Right now, “diversity” is a buzzword in my world, and the timing is apropos. I’m a member of Leadership Denver ’15, and our topic this month was inclusivity. Overall, the day was empowering and thought-provoking. And it struck a cord.
The Chronicle of Philanthropy has recently had a series of opinion articles focused on diversity. In her piece, “Need for Diversity at Nonprofits is More Vital After Garner and Brown Cases,” Ann Lehman Lehman suggests that nonprofits turn to the business world to demonstrate the value of diversity. While there are some leaders in the private sector who have truly valued diversity and inclusivity within their business, more often that not, companies have policies that simply require HR to “check the box.” Lehman points out that if the leadership of an organization makes diversity a priority, and has a diverse board of directors, there is better likelihood that this value will be instilled throughout the company culture.
Christopher Corbett responded to Lehman by sharing “Simple Steps to Promote Diversity at Nonprofits.” He suggests that organizations promote diversity by incorporating such priorities into a nonprofit’s bylaws, led by the nominating committee. While I agree that this is a potential tactic, it doesn’t nearly go far enough. Let’s move beyond diversity in a “check the box” kind of way, and focus on inclusivity.
We can all agree that having a diverse group of stakeholders working together to solve a problem, sell a product or service, or develop a creative communications plan leads to richer conversations, a deeper understanding of the needs within a community, and better changes for achieving success. But the key question is HOW are we engaging our diverse stakeholders? This is the definition of inclusivity. Think beyond the benefit to the organization (which, more often than not, allows the nonprofit to inform their funders that they are, in fact, “diverse.”) When inviting diverse stakeholders to participate in your work, do they benefit in any way? Do they feel valued? Does the community benefit? How do we know? How do we measure that?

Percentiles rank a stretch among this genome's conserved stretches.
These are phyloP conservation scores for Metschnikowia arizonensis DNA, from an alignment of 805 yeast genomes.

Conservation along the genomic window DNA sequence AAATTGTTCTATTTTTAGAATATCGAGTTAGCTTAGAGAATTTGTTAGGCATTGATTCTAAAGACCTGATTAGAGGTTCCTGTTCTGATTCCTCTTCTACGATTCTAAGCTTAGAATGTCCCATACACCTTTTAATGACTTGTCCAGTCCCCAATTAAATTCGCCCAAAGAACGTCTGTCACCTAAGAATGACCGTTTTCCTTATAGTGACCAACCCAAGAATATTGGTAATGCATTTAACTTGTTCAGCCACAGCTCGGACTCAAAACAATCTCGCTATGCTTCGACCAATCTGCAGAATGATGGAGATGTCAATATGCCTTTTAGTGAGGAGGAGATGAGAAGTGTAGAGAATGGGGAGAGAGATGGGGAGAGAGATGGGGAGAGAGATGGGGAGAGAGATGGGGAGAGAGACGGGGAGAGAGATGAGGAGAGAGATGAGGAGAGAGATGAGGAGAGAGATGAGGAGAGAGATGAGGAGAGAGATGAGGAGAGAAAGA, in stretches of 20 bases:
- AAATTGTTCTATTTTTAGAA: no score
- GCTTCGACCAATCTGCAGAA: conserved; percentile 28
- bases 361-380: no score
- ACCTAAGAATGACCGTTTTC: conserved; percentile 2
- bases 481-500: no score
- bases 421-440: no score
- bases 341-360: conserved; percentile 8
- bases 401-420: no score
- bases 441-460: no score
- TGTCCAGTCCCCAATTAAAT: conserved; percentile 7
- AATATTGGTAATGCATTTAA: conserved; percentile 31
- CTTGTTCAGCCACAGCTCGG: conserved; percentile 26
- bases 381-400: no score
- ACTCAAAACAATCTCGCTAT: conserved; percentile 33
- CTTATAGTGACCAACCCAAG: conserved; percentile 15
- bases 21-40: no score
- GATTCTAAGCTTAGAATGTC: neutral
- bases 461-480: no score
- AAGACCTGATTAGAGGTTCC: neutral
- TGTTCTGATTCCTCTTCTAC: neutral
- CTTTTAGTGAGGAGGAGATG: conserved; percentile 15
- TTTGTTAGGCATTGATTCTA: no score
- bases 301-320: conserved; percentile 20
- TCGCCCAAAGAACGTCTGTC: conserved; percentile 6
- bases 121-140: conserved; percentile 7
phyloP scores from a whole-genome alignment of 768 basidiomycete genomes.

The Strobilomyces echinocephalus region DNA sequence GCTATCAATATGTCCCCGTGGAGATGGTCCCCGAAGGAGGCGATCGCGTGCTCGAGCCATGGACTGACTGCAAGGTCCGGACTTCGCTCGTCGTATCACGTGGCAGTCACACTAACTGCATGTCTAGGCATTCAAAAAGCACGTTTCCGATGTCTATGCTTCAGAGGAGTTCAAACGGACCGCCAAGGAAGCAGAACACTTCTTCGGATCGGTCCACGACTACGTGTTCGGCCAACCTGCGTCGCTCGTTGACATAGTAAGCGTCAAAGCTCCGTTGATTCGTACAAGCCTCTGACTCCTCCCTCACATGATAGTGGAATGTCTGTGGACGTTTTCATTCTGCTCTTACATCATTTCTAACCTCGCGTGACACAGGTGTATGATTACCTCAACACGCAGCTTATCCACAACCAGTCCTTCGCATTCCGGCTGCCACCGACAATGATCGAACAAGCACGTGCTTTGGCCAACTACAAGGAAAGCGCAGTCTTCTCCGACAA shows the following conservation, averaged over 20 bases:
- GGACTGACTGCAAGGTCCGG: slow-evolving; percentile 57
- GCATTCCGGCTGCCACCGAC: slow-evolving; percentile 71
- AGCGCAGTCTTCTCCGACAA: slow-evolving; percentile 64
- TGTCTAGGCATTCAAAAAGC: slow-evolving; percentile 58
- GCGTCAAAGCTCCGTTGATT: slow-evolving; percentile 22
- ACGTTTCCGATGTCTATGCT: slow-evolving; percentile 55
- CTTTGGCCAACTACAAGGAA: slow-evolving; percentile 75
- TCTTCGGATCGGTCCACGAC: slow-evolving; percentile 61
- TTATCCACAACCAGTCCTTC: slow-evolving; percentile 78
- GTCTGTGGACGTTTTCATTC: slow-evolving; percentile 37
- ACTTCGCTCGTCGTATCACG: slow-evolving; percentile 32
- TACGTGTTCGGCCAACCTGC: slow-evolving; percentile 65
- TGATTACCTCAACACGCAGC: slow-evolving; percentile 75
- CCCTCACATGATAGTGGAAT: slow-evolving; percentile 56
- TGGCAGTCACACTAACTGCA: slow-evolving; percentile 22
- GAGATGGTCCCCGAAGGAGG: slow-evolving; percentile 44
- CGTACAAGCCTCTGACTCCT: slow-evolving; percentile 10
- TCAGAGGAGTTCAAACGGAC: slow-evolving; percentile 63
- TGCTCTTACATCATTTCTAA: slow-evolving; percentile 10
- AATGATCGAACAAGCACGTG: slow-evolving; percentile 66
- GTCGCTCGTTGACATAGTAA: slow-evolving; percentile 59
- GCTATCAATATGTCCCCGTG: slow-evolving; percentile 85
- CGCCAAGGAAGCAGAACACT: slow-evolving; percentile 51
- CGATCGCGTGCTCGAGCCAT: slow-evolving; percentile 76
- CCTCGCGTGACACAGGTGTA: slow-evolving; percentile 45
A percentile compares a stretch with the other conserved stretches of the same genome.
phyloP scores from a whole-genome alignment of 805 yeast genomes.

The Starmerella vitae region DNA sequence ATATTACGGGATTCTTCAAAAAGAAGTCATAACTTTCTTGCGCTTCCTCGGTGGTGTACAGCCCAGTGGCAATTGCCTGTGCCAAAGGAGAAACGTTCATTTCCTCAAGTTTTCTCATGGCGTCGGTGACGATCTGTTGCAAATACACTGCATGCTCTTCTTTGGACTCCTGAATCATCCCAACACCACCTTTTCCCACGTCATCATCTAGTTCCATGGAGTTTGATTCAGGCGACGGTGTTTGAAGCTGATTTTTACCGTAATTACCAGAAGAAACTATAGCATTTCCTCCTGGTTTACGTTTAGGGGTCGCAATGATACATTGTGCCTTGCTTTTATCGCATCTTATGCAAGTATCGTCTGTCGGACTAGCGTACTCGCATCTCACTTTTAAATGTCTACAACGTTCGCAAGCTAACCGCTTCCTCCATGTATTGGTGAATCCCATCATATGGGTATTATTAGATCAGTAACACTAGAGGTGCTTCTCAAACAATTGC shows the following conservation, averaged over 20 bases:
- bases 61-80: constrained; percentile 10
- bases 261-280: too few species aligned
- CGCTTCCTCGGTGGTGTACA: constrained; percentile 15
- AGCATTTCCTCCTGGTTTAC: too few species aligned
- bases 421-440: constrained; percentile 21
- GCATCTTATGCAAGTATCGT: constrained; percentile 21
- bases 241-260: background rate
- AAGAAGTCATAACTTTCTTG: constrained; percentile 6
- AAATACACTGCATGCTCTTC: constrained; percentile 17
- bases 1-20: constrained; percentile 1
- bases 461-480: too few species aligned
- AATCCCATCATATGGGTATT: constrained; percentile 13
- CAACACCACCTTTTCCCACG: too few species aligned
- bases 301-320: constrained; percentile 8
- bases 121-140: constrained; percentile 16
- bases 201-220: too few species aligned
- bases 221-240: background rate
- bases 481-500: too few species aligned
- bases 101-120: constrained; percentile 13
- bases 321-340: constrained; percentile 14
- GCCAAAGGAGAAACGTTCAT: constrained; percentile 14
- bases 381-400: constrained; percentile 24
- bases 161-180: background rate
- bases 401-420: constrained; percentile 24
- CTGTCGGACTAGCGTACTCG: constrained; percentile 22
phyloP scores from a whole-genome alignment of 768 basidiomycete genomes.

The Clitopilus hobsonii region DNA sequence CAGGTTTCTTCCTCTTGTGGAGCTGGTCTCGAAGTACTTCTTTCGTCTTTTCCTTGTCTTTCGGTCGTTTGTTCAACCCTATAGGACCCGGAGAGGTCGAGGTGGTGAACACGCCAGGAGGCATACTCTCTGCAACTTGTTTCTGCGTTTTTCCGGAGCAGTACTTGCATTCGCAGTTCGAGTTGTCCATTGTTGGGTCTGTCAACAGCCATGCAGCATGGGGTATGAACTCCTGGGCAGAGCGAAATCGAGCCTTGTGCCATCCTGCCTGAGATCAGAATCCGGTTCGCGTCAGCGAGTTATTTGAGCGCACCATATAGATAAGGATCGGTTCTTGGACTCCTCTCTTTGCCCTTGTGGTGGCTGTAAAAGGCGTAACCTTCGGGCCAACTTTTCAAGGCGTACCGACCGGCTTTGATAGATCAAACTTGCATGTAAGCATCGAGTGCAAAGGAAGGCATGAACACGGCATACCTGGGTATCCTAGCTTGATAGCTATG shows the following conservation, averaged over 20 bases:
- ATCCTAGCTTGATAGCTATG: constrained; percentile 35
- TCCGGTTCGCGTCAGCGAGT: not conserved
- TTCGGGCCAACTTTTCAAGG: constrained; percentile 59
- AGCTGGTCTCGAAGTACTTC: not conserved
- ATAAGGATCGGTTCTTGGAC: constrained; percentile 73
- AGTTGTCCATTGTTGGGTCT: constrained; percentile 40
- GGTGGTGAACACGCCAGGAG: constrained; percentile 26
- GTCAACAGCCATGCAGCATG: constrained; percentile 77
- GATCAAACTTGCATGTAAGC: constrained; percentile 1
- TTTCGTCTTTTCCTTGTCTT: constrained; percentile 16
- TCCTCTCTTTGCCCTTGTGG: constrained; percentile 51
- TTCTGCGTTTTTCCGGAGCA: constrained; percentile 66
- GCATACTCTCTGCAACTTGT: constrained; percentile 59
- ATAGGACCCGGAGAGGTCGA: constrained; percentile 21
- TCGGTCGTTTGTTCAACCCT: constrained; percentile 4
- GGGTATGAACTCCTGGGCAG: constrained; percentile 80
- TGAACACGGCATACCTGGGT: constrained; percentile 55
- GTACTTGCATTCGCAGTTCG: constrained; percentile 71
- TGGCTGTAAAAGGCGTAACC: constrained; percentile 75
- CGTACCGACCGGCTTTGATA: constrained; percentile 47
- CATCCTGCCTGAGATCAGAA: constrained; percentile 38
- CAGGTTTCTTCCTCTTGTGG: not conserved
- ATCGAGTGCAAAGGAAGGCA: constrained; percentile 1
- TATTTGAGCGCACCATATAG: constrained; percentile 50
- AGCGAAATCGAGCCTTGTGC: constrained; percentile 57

It’s not easy. This is complicated. Lehman points out that “what gets measured, gets done.” Measuring inclusivity is subjective. It means asking if all the voices are at the table. It means doing more to ask for opinions and advice. It means listening carefully. Nonprofit organizations are already overwhelmed. Their intentions are good, but the ability to incorporate inclusivity in a meaningful way is limited. But if funders begin to ask about inclusivity – rather than diversity – nonprofit organizations will begin to approach the subject differently. Don’t “check the box.” Value your diverse, engaged stakeholders.